UBS, Bar­clays rank among top users of $3.3tr: US Fed

La­hore, Is­lam­abad, Karachi Fri­day, De­cem­ber 03, 2010, Zul Haj 26, 1431

The Pak Banker - - Front Page -

NEW YORK: Fed­eral Re­serve data show­ing UBS AG and Bar­clays Plc ranked among the top users of $3.3 tril­lion from emer­gency pro­grams is stok­ing de­bate on whether U.S. reg­u­la­tors bear re­spon­si­bil­ity for aid­ing other na­tions' banks.

UBS was the biggest bor­rower un­der the Com­mer­cial Paper Fund­ing Fa­cil­ity, with $74.5 bil­lion over­all, more than twice as much as Cit­i­group Inc., the top U.S. bank re­cip­i­ent, ac­cord­ing to the data re­leased yes­ter­day. London-based Bar­clays Plc took the biggest sin­gle amount un­der an­other pro­gram that made overnight loans, when it got $47.9 bil­lion on Sept. 18, 2008. "We're talk­ing about huge sums of money go­ing to bail out large for­eign banks," said Sen­a­tor Bernard San­ders, the Ver­mont in­de­pen­dent who wrote the pro­vi­sion in the Dodd-Frank Act that re­quired the Fed dis­clo­sures. "Has the Fed­eral Re­serve be­come the cen­tral bank of the world? I think that is a ques­tion that needs to be ex­am­ined."

The first de­tailed ac­count­ing of U.S. ef­forts to spare Euro­pean banks may add to scru­tiny of the cen­tral bank, al­ready at its most in­tense in three decades. The Fed, which re­leased data on 21,000 trans­ac­tions, said in a state­ment that its 11 emer­gency pro­grams helped sta­bi­lize mar­kets and sup­port eco­nomic re­cov­ery. The Fed said there have been no credit losses on res­cue pro­grams that have been closed.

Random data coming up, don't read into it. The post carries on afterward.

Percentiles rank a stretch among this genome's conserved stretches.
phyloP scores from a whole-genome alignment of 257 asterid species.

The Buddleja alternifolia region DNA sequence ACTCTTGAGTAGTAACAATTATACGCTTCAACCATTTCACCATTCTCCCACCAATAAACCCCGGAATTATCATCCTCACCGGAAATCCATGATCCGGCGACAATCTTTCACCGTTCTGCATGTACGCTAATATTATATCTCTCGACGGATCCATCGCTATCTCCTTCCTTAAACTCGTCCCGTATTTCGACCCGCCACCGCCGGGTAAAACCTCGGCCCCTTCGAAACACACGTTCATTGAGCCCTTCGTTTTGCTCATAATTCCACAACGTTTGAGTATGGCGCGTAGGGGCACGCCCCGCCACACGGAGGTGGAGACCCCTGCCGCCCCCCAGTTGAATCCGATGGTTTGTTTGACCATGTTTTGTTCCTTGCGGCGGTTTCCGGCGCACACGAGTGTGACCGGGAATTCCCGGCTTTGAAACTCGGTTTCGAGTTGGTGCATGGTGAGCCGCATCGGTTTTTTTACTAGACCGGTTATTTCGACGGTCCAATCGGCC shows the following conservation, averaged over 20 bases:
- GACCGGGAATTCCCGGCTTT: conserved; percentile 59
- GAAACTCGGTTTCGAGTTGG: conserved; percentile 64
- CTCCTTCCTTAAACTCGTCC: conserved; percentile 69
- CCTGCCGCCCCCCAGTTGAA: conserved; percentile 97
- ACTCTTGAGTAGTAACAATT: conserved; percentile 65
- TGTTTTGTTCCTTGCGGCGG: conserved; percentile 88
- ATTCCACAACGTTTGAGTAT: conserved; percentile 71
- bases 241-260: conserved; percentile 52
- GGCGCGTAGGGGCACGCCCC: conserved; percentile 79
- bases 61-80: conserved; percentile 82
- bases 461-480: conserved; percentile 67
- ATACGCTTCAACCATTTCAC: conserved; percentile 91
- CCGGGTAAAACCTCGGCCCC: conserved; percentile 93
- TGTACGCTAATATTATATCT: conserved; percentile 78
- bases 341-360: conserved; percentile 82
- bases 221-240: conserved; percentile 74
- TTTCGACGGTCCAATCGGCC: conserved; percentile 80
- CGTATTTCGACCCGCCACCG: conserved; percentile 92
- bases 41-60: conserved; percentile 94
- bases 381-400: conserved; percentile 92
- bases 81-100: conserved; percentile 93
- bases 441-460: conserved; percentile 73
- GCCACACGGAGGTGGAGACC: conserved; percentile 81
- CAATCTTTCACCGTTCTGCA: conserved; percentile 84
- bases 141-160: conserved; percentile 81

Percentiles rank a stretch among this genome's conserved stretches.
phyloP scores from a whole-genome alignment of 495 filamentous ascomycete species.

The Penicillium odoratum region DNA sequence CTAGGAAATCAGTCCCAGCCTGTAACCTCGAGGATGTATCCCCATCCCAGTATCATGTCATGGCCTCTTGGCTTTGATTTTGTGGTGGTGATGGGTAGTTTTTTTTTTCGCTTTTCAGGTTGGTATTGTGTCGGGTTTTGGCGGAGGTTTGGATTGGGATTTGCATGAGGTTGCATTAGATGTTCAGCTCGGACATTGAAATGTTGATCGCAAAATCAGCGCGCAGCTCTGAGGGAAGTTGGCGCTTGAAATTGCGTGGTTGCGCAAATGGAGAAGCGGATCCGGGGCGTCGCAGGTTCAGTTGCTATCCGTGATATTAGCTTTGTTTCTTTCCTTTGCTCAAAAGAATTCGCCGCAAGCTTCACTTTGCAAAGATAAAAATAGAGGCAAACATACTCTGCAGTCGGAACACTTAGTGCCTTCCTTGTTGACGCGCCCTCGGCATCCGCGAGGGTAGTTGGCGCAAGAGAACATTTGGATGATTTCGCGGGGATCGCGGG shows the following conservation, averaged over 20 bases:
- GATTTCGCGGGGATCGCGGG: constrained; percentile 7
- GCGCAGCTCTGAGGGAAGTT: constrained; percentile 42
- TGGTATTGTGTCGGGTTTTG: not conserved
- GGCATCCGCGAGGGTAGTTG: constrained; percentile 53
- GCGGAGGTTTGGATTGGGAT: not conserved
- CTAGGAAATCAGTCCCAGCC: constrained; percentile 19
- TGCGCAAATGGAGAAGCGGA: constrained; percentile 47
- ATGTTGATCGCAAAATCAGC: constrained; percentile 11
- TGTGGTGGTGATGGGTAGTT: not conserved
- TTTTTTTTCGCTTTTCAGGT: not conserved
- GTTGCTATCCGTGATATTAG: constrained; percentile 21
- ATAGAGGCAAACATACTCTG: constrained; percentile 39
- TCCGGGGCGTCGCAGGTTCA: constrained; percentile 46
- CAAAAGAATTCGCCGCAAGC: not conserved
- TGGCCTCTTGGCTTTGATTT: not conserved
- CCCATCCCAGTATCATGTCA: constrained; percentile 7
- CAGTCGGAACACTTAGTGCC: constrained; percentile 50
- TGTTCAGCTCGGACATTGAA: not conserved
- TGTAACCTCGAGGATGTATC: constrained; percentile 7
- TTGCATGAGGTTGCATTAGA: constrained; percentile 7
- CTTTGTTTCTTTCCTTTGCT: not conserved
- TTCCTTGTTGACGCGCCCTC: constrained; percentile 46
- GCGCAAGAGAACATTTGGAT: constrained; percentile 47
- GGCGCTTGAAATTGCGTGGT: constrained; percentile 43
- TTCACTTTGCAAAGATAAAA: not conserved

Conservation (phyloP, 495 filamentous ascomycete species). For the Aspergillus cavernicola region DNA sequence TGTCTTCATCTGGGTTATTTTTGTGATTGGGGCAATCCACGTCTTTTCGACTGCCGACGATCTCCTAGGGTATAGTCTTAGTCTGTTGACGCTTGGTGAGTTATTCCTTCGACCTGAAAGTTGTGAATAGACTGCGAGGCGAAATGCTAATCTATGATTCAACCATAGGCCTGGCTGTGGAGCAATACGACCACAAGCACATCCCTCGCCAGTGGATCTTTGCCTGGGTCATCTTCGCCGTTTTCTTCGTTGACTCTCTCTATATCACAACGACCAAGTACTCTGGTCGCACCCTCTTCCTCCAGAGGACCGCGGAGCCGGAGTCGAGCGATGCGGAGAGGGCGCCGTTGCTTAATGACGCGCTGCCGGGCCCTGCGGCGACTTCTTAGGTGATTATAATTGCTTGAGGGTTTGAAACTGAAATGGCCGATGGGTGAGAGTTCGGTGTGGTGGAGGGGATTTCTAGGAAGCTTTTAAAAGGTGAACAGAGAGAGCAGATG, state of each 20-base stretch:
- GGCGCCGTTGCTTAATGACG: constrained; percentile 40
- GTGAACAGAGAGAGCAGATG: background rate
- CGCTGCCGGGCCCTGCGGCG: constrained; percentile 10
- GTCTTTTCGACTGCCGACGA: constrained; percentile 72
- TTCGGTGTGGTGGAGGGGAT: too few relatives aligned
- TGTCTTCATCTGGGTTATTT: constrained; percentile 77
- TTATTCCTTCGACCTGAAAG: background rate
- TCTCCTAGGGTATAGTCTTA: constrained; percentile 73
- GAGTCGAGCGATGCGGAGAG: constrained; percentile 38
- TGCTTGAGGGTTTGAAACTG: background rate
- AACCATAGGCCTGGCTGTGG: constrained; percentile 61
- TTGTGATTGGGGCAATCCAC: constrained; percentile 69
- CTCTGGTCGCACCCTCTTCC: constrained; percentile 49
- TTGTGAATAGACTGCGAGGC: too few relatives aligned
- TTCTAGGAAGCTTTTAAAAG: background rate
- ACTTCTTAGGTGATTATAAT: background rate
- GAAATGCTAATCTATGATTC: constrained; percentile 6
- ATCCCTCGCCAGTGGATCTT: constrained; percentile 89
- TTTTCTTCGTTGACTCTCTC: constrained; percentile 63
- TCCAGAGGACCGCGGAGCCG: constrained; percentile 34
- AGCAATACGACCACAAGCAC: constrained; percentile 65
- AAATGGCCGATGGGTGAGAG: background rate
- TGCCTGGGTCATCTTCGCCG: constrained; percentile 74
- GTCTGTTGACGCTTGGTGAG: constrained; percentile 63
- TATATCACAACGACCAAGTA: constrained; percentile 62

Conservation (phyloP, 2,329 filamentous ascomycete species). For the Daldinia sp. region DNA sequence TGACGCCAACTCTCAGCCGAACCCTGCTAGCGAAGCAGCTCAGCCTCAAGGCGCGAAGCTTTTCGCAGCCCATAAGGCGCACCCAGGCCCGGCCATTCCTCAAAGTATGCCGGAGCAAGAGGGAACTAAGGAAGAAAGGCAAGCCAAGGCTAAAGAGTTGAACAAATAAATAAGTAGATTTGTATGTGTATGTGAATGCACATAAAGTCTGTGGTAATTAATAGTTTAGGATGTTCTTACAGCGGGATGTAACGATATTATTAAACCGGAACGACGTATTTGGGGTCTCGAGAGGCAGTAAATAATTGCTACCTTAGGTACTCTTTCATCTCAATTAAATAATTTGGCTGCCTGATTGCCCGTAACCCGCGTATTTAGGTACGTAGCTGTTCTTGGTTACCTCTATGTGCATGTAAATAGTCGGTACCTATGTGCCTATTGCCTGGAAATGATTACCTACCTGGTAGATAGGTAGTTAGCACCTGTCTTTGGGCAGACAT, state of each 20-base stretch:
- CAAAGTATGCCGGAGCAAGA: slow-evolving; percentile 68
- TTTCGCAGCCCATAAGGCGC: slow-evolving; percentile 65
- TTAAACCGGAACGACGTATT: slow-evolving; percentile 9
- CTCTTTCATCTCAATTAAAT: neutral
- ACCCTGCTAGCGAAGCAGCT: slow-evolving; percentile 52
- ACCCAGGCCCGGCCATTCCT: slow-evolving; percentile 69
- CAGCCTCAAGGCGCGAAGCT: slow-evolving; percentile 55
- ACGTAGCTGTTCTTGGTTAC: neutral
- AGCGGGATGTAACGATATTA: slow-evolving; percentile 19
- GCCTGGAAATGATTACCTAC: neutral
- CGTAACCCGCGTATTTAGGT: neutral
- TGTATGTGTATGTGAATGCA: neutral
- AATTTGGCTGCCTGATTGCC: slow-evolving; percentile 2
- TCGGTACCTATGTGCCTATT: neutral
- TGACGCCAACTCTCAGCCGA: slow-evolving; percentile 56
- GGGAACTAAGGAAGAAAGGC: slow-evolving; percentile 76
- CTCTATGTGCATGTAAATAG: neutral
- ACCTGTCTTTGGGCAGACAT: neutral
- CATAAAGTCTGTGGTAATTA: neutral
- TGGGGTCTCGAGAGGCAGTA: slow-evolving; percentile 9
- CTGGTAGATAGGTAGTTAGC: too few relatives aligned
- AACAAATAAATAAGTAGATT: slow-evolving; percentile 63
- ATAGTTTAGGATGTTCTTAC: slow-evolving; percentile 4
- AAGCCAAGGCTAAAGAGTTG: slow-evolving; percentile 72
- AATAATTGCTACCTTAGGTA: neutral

The growth of the U.S. mort­gage-backed se­cu­ri­ties mar­ket and the dol­lar's sta­tus as the world's re­serve cur­rency en­ticed over­seas banks such as Zurich-based UBS to buy as­sets in the coun­try be­fore 2008. They paid for the hold­ings with U.S. dol­lars, and when fund­ing seized up, the Fed­eral Re­serve re­fused to take the risk that Euro­pean firms would un­load the as­sets and fur­ther de­press mar­kets for hous­ing-re­lated in­vest­ments.

"Things would have been worse if they hadn't lent to for­eign­ers," said Perry Mehrling, se­nior fel­low at the Morin Cen­ter for Bank­ing and Fi­nan­cial Law at Bos­ton Uni­ver­sity and author of "The New Lom­bard Street: How the Fed be­came the Dealer of Last Re­sort." "We're fi­nally get­ting to un­der­stand the role of the Fed in the world."

Fed spread­sheets showed the cen­tral bank be­came the world's lender of last re­sort as dol­lars flowed to Euro­pean banks as well as Bank of Amer­ica Corp. and Wells Fargo & Co, among top bor­row­ers from the Term Auc­tion Fa­cil­ity at $45 bil­lion each.

Gold­man Sachs Group Inc., which posted record profit last year, bor­rowed more than $24 bil­lion from an­other pro­gram. Mil­wau­kee-based Har­leyDavid­son Inc. and Fair­field, Con­necti­cut-based Gen­eral Elec­tric Co. sold com­mer­cial paper, a form of short-term debt, to the Fed un­der a pro­gram that lent as much as $348.2b at its peak. -PB News

Newspapers in English

Newspapers from Pakistan

© PressReader. All rights reserved.